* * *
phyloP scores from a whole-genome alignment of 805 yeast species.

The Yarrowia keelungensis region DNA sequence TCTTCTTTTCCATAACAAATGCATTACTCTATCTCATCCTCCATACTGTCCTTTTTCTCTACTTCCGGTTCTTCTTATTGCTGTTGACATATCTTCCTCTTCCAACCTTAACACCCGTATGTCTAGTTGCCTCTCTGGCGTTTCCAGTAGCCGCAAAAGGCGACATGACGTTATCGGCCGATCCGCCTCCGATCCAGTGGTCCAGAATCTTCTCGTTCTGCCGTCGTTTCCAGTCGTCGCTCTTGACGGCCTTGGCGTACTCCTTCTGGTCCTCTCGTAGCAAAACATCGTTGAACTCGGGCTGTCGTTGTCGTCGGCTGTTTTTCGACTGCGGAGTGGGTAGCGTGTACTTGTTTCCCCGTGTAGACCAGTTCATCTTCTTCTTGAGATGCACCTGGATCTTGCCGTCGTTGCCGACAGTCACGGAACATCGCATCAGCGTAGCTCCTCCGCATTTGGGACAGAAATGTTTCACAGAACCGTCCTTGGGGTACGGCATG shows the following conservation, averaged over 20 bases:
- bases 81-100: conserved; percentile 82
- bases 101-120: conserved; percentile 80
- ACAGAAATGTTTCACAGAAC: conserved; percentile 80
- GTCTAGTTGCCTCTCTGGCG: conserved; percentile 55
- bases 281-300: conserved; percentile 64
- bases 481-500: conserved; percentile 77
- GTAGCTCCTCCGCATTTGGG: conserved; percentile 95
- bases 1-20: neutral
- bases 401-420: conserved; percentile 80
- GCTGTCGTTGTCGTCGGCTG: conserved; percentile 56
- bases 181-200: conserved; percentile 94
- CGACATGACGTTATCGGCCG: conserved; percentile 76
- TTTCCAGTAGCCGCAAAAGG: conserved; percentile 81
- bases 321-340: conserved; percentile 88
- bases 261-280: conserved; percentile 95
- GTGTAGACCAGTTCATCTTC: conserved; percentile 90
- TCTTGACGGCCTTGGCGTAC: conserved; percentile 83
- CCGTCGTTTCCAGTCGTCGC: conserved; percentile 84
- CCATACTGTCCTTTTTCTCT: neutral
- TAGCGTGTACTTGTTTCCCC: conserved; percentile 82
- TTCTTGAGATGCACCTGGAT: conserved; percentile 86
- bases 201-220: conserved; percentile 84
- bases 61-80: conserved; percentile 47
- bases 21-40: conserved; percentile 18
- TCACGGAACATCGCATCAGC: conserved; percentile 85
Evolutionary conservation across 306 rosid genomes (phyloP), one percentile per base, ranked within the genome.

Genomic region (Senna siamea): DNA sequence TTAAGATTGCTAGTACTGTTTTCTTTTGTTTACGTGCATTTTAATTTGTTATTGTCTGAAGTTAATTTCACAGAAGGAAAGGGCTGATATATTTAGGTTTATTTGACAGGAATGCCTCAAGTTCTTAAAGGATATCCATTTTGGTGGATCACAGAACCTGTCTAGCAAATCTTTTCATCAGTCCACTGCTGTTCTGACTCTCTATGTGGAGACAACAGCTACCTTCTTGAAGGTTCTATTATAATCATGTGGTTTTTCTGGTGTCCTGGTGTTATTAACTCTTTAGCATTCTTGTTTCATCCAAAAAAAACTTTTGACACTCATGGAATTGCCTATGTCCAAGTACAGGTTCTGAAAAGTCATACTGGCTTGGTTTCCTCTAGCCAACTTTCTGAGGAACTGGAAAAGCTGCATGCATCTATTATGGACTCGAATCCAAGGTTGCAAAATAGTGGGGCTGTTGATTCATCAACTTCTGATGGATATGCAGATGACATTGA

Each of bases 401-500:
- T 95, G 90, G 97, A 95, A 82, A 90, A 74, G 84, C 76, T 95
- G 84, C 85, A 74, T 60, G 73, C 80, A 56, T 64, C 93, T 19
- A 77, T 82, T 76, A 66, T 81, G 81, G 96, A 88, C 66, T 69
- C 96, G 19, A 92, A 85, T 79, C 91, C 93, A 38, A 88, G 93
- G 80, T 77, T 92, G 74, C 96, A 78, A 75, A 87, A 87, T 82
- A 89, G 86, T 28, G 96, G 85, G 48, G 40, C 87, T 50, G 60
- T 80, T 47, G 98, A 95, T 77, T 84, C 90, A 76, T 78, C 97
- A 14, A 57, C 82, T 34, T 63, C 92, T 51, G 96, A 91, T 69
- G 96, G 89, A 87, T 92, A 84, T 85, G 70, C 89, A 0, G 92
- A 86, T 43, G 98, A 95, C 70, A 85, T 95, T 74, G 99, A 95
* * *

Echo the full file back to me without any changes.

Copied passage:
phyloP scores from a whole-genome alignment of 805 yeast species.

The Yarrowia keelungensis region DNA sequence TCTTCTTTTCCATAACAAATGCATTACTCTATCTCATCCTCCATACTGTCCTTTTTCTCTACTTCCGGTTCTTCTTATTGCTGTTGACATATCTTCCTCTTCCAACCTTAACACCCGTATGTCTAGTTGCCTCTCTGGCGTTTCCAGTAGCCGCAAAAGGCGACATGACGTTATCGGCCGATCCGCCTCCGATCCAGTGGTCCAGAATCTTCTCGTTCTGCCGTCGTTTCCAGTCGTCGCTCTTGACGGCCTTGGCGTACTCCTTCTGGTCCTCTCGTAGCAAAACATCGTTGAACTCGGGCTGTCGTTGTCGTCGGCTGTTTTTCGACTGCGGAGTGGGTAGCGTGTACTTGTTTCCCCGTGTAGACCAGTTCATCTTCTTCTTGAGATGCACCTGGATCTTGCCGTCGTTGCCGACAGTCACGGAACATCGCATCAGCGTAGCTCCTCCGCATTTGGGACAGAAATGTTTCACAGAACCGTCCTTGGGGTACGGCATG shows the following conservation, averaged over 20 bases:
- bases 81-100: conserved; percentile 82
- bases 101-120: conserved; percentile 80
- ACAGAAATGTTTCACAGAAC: conserved; percentile 80
- GTCTAGTTGCCTCTCTGGCG: conserved; percentile 55
- bases 281-300: conserved; percentile 64
- bases 481-500: conserved; percentile 77
- GTAGCTCCTCCGCATTTGGG: conserved; percentile 95
- bases 1-20: neutral
- bases 401-420: conserved; percentile 80
- GCTGTCGTTGTCGTCGGCTG: conserved; percentile 56
- bases 181-200: conserved; percentile 94
- CGACATGACGTTATCGGCCG: conserved; percentile 76
- TTTCCAGTAGCCGCAAAAGG: conserved; percentile 81
- bases 321-340: conserved; percentile 88
- bases 261-280: conserved; percentile 95
- GTGTAGACCAGTTCATCTTC: conserved; percentile 90
- TCTTGACGGCCTTGGCGTAC: conserved; percentile 83
- CCGTCGTTTCCAGTCGTCGC: conserved; percentile 84
- CCATACTGTCCTTTTTCTCT: neutral
- TAGCGTGTACTTGTTTCCCC: conserved; percentile 82
- TTCTTGAGATGCACCTGGAT: conserved; percentile 86
- bases 201-220: conserved; percentile 84
- bases 61-80: conserved; percentile 47
- bases 21-40: conserved; percentile 18
- TCACGGAACATCGCATCAGC: conserved; percentile 85
Evolutionary conservation across 306 rosid genomes (phyloP), one percentile per base, ranked within the genome.

Genomic region (Senna siamea): DNA sequence TTAAGATTGCTAGTACTGTTTTCTTTTGTTTACGTGCATTTTAATTTGTTATTGTCTGAAGTTAATTTCACAGAAGGAAAGGGCTGATATATTTAGGTTTATTTGACAGGAATGCCTCAAGTTCTTAAAGGATATCCATTTTGGTGGATCACAGAACCTGTCTAGCAAATCTTTTCATCAGTCCACTGCTGTTCTGACTCTCTATGTGGAGACAACAGCTACCTTCTTGAAGGTTCTATTATAATCATGTGGTTTTTCTGGTGTCCTGGTGTTATTAACTCTTTAGCATTCTTGTTTCATCCAAAAAAAACTTTTGACACTCATGGAATTGCCTATGTCCAAGTACAGGTTCTGAAAAGTCATACTGGCTTGGTTTCCTCTAGCCAACTTTCTGAGGAACTGGAAAAGCTGCATGCATCTATTATGGACTCGAATCCAAGGTTGCAAAATAGTGGGGCTGTTGATTCATCAACTTCTGATGGATATGCAGATGACATTGA

Each of bases 401-500:
- T 95, G 90, G 97, A 95, A 82, A 90, A 74, G 84, C 76, T 95
- G 84, C 85, A 74, T 60, G 73, C 80, A 56, T 64, C 93, T 19
- A 77, T 82, T 76, A 66, T 81, G 81, G 96, A 88, C 66, T 69
- C 96, G 19, A 92, A 85, T 79, C 91, C 93, A 38, A 88, G 93
- G 80, T 77, T 92, G 74, C 96, A 78, A 75, A 87, A 87, T 82
- A 89, G 86, T 28, G 96, G 85, G 48, G 40, C 87, T 50, G 60
- T 80, T 47, G 98, A 95, T 77, T 84, C 90, A 76, T 78, C 97
- A 14, A 57, C 82, T 34, T 63, C 92, T 51, G 96, A 91, T 69
- G 96, G 89, A 87, T 92, A 84, T 85, G 70, C 89, A 0, G 92
- A 86, T 43, G 98, A 95, C 70, A 85, T 95, T 74, G 99, A 95